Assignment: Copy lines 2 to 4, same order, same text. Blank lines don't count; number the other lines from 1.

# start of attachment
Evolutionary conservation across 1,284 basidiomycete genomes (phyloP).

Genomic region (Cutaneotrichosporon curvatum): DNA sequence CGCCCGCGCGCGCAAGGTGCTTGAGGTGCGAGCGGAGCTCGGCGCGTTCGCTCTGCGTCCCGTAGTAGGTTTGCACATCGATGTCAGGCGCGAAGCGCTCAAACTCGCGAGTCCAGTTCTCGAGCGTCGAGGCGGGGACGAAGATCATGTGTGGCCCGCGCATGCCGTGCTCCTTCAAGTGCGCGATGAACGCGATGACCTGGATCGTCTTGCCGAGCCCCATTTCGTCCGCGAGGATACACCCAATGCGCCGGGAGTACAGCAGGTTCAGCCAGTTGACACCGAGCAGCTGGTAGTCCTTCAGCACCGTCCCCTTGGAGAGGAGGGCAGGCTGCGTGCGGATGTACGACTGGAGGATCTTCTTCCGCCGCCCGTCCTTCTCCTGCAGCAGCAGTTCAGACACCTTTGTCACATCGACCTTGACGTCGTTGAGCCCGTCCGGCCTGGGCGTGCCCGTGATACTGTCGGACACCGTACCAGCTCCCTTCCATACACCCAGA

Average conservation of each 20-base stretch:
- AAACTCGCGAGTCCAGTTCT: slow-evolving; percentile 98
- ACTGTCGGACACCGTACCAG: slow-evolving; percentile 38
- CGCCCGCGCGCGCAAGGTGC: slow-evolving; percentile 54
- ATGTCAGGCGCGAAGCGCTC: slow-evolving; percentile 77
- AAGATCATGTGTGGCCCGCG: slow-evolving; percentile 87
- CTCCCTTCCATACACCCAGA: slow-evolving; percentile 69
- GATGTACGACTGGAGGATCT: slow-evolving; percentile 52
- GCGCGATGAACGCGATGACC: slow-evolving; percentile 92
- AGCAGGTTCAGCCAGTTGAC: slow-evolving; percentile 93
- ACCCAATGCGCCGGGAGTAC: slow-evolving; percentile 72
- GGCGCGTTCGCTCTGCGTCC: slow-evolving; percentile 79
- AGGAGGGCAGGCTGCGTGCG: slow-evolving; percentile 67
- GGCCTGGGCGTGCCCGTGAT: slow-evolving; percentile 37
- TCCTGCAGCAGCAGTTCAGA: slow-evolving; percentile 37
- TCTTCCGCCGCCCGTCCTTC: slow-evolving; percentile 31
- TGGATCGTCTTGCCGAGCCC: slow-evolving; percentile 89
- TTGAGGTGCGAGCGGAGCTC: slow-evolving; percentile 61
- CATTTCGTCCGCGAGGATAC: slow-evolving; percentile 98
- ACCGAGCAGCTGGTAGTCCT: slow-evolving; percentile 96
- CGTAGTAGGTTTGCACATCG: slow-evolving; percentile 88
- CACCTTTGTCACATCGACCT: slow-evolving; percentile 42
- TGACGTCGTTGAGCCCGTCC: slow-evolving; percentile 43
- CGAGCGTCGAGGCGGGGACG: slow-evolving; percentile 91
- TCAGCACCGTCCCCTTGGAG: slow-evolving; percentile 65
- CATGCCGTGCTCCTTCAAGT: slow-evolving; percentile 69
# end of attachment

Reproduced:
Genomic region (Cutaneotrichosporon curvatum): DNA sequence CGCCCGCGCGCGCAAGGTGCTTGAGGTGCGAGCGGAGCTCGGCGCGTTCGCTCTGCGTCCCGTAGTAGGTTTGCACATCGATGTCAGGCGCGAAGCGCTCAAACTCGCGAGTCCAGTTCTCGAGCGTCGAGGCGGGGACGAAGATCATGTGTGGCCCGCGCATGCCGTGCTCCTTCAAGTGCGCGATGAACGCGATGACCTGGATCGTCTTGCCGAGCCCCATTTCGTCCGCGAGGATACACCCAATGCGCCGGGAGTACAGCAGGTTCAGCCAGTTGACACCGAGCAGCTGGTAGTCCTTCAGCACCGTCCCCTTGGAGAGGAGGGCAGGCTGCGTGCGGATGTACGACTGGAGGATCTTCTTCCGCCGCCCGTCCTTCTCCTGCAGCAGCAGTTCAGACACCTTTGTCACATCGACCTTGACGTCGTTGAGCCCGTCCGGCCTGGGCGTGCCCGTGATACTGTCGGACACCGTACCAGCTCCCTTCCATACACCCAGA

Average conservation of each 20-base stretch:
- AAACTCGCGAGTCCAGTTCT: slow-evolving; percentile 98